SEOUL (Reuters) - U.N. Secretary-General Ban Ki-moon has said he was discussing with North Korea the dates for his visit to the isolated state but no decision has been made in his first public comments on the trip since news reports last week said he would go soon.
Ban, who is South Korean, said he received "positive signs" from Pyongyang recently following his talks with the North's foreign minister, in comments made to South Korean reporters at the United Nations and carried by YTN TV early on Tuesday.
"We are discussing when would be the good time for me to visit the North, but so far nothing has been decided," he said, adding he is working to make the trip "at the earliest time."
The United Nations had denied news reports about Ban's visit to Pyongyang last week or this week.
If Ban's visit does take place, he is expected to discuss U.N. sanctions against the North and its nuclear weapons program, analysts have said.
The North is under multiple U.N. Security Council resolutions for its missile and nuclear tests, as well as separate U.S. and EU sanctions.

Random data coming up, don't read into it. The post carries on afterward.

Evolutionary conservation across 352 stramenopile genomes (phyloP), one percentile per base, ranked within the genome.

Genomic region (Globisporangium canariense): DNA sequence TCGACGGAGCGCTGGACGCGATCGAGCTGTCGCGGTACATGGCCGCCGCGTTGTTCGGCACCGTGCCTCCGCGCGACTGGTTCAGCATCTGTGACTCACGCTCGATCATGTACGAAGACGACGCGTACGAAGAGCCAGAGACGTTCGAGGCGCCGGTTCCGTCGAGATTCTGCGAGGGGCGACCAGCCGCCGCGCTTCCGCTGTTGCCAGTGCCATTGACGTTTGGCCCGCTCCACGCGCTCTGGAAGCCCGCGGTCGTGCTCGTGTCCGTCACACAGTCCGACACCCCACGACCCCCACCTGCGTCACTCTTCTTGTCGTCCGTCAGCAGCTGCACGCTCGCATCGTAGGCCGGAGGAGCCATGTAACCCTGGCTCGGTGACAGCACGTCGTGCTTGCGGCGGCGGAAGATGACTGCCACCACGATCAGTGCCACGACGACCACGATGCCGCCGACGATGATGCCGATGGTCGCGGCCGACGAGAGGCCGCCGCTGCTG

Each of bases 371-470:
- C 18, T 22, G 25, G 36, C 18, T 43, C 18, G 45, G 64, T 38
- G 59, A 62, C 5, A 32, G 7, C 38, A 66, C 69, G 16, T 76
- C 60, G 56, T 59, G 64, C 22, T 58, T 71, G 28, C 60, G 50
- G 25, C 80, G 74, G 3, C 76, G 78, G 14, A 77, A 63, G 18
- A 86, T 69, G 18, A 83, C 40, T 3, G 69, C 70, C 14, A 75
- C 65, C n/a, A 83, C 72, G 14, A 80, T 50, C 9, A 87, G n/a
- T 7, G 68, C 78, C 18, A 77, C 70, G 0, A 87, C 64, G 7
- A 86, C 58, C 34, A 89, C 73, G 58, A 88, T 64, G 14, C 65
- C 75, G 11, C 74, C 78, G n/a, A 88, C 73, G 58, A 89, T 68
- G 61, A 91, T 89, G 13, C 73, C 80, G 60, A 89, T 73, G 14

Ban had earlier this year made plans to visit an industrial park in the North operated jointly by the two Koreas. But Pyongyang withdrew approval for the trip at the last minute without explanation.
Ban served as South Korea's foreign minister from 2004 to 2006, a period of intense multinational negotiations aimed at ending the North's nuclear program. Those talks led to a 2005 deal that later fell apart.
North and South Korea are technically still at war because their 1950-53 conflict ended in an armistice, not a peace treaty.
Reporting by Jack Kim and Jee Heun Kahng; Editing by Jonathan Oatis